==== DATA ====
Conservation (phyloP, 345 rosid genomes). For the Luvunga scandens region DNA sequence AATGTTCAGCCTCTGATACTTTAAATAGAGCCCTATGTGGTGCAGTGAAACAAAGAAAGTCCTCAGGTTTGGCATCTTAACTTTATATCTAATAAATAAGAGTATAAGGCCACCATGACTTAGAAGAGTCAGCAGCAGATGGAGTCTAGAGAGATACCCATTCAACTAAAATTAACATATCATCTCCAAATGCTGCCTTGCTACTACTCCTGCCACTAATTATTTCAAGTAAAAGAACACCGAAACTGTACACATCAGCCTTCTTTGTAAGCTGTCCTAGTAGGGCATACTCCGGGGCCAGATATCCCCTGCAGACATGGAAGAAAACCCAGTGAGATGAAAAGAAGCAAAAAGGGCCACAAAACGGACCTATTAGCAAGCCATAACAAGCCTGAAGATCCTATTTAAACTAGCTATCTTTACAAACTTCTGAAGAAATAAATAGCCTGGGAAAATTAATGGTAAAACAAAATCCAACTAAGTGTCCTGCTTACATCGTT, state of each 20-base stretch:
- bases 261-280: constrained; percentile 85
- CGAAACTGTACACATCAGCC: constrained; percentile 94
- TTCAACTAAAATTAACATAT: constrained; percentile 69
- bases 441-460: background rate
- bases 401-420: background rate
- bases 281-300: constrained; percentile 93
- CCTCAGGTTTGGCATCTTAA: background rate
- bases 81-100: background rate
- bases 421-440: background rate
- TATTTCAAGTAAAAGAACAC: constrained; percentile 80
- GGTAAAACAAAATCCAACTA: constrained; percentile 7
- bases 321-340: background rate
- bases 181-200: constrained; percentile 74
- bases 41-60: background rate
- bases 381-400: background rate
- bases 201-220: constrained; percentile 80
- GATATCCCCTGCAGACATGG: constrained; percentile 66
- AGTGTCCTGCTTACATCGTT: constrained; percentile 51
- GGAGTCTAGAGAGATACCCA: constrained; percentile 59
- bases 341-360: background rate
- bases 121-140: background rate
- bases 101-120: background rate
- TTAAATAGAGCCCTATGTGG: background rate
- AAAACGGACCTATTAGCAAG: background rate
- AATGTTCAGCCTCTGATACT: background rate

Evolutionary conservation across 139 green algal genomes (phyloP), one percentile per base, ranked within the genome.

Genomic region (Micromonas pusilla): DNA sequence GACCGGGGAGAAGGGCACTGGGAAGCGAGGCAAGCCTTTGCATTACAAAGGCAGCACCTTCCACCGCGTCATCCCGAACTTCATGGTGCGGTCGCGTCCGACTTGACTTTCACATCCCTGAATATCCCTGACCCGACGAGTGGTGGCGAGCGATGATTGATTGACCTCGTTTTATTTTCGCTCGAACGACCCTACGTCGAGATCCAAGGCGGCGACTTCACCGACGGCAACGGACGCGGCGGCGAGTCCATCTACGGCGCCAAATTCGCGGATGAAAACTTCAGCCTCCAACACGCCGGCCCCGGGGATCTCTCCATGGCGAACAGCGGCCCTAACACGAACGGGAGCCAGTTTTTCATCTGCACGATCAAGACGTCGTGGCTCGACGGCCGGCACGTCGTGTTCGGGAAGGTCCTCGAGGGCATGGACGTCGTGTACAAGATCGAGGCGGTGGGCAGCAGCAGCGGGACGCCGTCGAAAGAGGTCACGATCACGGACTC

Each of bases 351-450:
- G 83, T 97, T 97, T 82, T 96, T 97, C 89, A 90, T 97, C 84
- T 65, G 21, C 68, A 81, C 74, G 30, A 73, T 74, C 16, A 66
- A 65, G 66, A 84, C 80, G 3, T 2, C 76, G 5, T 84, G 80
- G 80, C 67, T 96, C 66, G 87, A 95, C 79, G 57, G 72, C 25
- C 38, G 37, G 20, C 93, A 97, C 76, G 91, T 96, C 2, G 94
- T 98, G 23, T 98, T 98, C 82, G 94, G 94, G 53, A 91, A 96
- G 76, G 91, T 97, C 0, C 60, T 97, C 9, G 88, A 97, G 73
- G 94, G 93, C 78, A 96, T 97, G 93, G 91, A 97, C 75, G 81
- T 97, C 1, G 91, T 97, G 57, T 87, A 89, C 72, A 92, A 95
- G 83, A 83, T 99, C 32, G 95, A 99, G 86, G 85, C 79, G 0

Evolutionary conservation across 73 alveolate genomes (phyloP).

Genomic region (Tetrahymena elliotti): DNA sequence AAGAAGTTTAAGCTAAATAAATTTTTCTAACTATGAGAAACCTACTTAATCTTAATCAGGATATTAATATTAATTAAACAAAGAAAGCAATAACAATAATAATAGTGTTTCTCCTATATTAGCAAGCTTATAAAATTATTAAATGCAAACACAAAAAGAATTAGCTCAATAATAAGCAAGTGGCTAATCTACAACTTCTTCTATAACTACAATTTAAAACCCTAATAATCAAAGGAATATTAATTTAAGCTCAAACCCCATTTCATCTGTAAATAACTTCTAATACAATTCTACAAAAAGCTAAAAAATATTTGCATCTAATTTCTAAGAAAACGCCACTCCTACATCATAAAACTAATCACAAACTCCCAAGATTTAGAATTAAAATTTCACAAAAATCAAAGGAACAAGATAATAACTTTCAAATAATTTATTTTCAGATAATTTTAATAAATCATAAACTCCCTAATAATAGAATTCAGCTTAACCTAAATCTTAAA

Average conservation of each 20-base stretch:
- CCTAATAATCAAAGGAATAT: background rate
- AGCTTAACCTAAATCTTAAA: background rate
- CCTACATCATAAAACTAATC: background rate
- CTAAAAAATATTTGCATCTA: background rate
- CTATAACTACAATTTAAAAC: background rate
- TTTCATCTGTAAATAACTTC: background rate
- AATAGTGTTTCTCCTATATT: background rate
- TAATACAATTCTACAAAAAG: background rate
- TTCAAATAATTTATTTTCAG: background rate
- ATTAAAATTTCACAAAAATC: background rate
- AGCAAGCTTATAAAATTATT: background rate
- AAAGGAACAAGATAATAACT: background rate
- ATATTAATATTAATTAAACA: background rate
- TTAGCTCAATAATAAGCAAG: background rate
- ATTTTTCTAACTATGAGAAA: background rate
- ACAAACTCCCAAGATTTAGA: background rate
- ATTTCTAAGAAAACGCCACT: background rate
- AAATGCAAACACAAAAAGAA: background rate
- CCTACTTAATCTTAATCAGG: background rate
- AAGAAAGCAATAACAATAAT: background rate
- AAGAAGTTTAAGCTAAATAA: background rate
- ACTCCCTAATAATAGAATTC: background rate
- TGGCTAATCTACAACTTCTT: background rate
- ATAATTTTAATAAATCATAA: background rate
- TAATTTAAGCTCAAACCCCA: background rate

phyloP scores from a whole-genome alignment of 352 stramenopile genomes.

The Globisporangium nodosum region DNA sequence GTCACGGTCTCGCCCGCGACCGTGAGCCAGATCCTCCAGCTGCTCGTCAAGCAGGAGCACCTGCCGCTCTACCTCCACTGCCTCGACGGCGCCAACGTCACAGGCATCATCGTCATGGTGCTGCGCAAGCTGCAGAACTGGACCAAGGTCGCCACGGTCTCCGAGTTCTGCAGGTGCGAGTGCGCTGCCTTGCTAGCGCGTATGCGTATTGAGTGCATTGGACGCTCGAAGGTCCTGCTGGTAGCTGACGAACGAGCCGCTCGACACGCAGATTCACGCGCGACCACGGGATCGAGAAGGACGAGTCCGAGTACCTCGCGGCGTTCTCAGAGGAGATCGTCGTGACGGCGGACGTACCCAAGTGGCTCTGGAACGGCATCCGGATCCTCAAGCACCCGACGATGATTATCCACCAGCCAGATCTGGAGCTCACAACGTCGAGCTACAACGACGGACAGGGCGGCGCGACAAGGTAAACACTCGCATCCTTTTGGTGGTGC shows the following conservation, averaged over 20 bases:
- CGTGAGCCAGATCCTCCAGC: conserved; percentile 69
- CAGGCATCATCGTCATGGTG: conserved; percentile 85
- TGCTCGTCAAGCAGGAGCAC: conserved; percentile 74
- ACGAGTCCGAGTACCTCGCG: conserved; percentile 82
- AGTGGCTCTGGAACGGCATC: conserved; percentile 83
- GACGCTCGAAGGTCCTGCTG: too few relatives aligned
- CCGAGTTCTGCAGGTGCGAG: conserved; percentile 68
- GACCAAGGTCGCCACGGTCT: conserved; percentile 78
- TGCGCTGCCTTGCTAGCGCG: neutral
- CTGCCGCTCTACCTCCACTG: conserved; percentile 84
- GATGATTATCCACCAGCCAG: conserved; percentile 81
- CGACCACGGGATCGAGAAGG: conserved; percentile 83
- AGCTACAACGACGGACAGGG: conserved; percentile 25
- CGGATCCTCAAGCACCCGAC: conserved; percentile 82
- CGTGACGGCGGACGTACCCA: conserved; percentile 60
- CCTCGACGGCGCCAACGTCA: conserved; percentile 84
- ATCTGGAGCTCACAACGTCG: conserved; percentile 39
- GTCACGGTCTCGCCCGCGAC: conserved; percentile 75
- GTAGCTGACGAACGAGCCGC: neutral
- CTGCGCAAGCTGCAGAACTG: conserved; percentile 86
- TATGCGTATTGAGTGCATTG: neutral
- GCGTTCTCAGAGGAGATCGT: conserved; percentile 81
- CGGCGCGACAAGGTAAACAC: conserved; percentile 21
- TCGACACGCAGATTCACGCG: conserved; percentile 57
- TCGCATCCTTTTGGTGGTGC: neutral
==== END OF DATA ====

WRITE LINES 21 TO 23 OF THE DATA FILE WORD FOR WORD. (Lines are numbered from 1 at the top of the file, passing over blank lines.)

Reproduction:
- bases 341-360: background rate
- bases 121-140: background rate
- bases 101-120: background rate